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The U.S. District Court for the Northern District of California March 5 dismissed without prejudice a putative class action against LinkedIn Corp. over its alleged failure to use industry standard protocols to safeguard sensitive user information, finding that the plaintiffs lacked standing.
The court said that lawsuits over “insufficient performance or how a product functions” require plaintiffs to allege “something more” than that they overpaid for the product. He said that in this case, such a harm might be the “theft of their personally identifiable information.”
The Northern District of California consolidated in August four putative class action lawsuits regarding the alleged data breach (11 PVLR 1388, 9/10/12).
A first amended complaint was filed in November 2012 in the consolidated lawsuit with Szpyrka and Khalilah Gilmore-Wright as named plaintiffs. Szpyrka said she paid $26.95 monthly for a premium LinkedIn account, and Gilmore-Wright reported paying a monthly $99.95 fee. The putative class would have included any premium LinkedIn users who paid for a premium account prior to June 7, 2012.
The plaintiffs' complaint argued LinkedIn did not use industry standard protocols when storing passwords. The complaint said the company should have repeatedly “hashed” and “salted” the passwords.
“Hashing,” the complaint said, inputs a password into a “cryptographic hash function” that converts the data “into an unreadable, encrypted format.” It added that “salting” refers to assigning random values to a password “before the text undergoes the hashing process.”
The court noted that the plaintiffs' theory of economic harm in the case had provided standing in food mislabeling cases. For example, the court said in Chavez v. Blue Sky Natural Beverage Co., 340 F. App'x 359 (9th Cir. 2009), the U.S. Court of Appeals for the Ninth Circuit ruled a plaintiff had standing when he alleged he would not have purchased a product if he had known its actual geographic origins.
“[W]hen a member purchases a premium account upgrade, the bargain is not for a particular level of security, but actually for the advanced networking tools and capabilities to facilitate enhanced usage of LinkedIn's services,” the court said.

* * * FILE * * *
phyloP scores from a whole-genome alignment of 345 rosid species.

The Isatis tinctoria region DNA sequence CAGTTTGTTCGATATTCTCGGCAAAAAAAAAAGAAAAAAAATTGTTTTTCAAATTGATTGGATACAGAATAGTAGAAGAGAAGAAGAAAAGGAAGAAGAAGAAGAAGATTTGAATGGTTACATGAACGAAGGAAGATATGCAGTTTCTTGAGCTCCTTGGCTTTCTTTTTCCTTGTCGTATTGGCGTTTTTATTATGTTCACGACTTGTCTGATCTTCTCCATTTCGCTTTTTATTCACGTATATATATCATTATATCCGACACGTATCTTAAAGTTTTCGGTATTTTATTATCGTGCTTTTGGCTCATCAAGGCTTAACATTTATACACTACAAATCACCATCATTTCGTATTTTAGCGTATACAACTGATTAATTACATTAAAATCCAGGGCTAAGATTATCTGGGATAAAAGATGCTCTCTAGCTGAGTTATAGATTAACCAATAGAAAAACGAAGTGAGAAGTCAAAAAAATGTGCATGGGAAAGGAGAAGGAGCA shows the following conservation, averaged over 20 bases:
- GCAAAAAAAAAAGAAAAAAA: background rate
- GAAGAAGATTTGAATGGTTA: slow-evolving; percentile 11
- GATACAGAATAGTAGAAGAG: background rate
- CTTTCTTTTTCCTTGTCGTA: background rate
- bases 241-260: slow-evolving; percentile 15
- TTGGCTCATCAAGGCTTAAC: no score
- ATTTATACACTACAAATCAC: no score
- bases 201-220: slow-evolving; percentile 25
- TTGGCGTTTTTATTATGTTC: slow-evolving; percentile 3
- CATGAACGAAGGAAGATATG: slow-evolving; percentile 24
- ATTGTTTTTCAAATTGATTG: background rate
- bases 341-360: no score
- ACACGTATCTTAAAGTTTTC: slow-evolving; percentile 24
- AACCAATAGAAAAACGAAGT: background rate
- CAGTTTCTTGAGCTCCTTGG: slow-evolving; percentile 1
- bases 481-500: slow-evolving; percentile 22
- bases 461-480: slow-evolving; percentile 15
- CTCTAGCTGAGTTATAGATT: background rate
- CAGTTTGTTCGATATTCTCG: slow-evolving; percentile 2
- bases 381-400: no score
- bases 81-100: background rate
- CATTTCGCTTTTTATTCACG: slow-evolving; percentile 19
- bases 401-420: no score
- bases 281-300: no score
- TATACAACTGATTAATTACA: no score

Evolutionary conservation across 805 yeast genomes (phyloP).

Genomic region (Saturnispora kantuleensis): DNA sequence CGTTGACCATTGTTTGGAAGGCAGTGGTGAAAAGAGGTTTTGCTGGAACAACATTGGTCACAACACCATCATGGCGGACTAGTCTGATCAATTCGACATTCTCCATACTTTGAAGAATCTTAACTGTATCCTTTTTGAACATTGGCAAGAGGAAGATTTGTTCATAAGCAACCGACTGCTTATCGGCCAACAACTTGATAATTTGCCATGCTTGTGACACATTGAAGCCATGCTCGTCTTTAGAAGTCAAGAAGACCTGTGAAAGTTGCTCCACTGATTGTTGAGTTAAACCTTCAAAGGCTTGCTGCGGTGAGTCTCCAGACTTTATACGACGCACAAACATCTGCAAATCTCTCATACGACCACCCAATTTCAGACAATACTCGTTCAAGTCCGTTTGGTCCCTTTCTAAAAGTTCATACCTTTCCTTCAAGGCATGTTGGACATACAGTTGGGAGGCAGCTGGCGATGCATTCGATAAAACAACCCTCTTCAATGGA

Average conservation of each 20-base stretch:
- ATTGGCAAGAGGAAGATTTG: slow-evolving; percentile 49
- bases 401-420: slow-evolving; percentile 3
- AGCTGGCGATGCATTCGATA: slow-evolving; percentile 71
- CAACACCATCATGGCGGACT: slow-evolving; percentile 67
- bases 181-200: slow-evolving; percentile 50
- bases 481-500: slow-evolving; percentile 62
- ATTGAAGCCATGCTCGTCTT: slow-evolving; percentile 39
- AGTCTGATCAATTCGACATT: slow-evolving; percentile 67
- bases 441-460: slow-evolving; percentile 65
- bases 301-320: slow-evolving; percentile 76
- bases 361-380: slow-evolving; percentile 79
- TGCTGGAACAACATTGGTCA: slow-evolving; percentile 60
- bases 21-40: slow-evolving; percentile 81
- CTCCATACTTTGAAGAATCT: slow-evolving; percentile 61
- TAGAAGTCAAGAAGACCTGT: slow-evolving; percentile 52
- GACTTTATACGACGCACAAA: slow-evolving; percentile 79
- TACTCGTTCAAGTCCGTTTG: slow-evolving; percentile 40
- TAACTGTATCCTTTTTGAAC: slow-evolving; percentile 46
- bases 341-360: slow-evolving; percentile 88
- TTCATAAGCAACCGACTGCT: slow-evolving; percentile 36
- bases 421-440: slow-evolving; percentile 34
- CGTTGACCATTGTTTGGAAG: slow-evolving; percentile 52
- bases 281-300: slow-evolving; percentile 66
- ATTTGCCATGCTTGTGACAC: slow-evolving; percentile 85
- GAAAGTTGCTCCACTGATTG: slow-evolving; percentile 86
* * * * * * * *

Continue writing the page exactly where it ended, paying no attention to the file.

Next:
A third issue, the court said, was that the case primarily brought breach-of-contract claims against LinkedIn. The plaintiffs' allegations that they did not receive the full security protections they had bargained for could not be the “resulting damages” required for a breach-of-contract claim, the court held.
A final manner in which the lawsuit was distinguishable was that courts usually require “something more” in cases where plaintiffs allege a wrong was suffered because of a product's insufficient performance or how it functioned. The court said in this case, it might be the theft of plaintiffs' personally identifiable information.
It therefore dismissed the complaint but provided the plaintiffs with leave to amend.
Jay Edelson, Ari J. Scharg, Christopher L. Dore, and Rafey S. Balabanian, of Edelson McGuire LLC's Chicago office; Sean P. Reis, of Edelson's Rancho Santa Margarita, Calif., office; Laurence D. King and Linda M. Fong, of Kaplan Fox & Kilsheimer LLP's San Francisco office; Joseph J. Siprut, of Siprut PC's Chicago office; Todd C. Atkins, of Siprut's San Diego office; and David C. Parisi and Suzanne L. Havens Beckman, of Parisi & Havens LLP, in Sherman Oaks, Calif., represented the class plaintiffs. Michael G. Rhodes, Matthew D. Brown, and Whitty Somvichian, of Cooley LLP, in San Francisco, represented LinkedIn.
Full text of the court's opinion is available at http://www.bloomberglaw.com/public/document/In_re_LinkedIn_User_Privacy_Litigation_Docket_No_512cv03088_ND_Ca.
Full text of the plaintiffs' first amended complaint is available at http://www.bloomberglaw.com/public/document/In_re_LinkedIn_User_Privacy_Litigation_Docket_No_512cv03088_ND_Ca/1.
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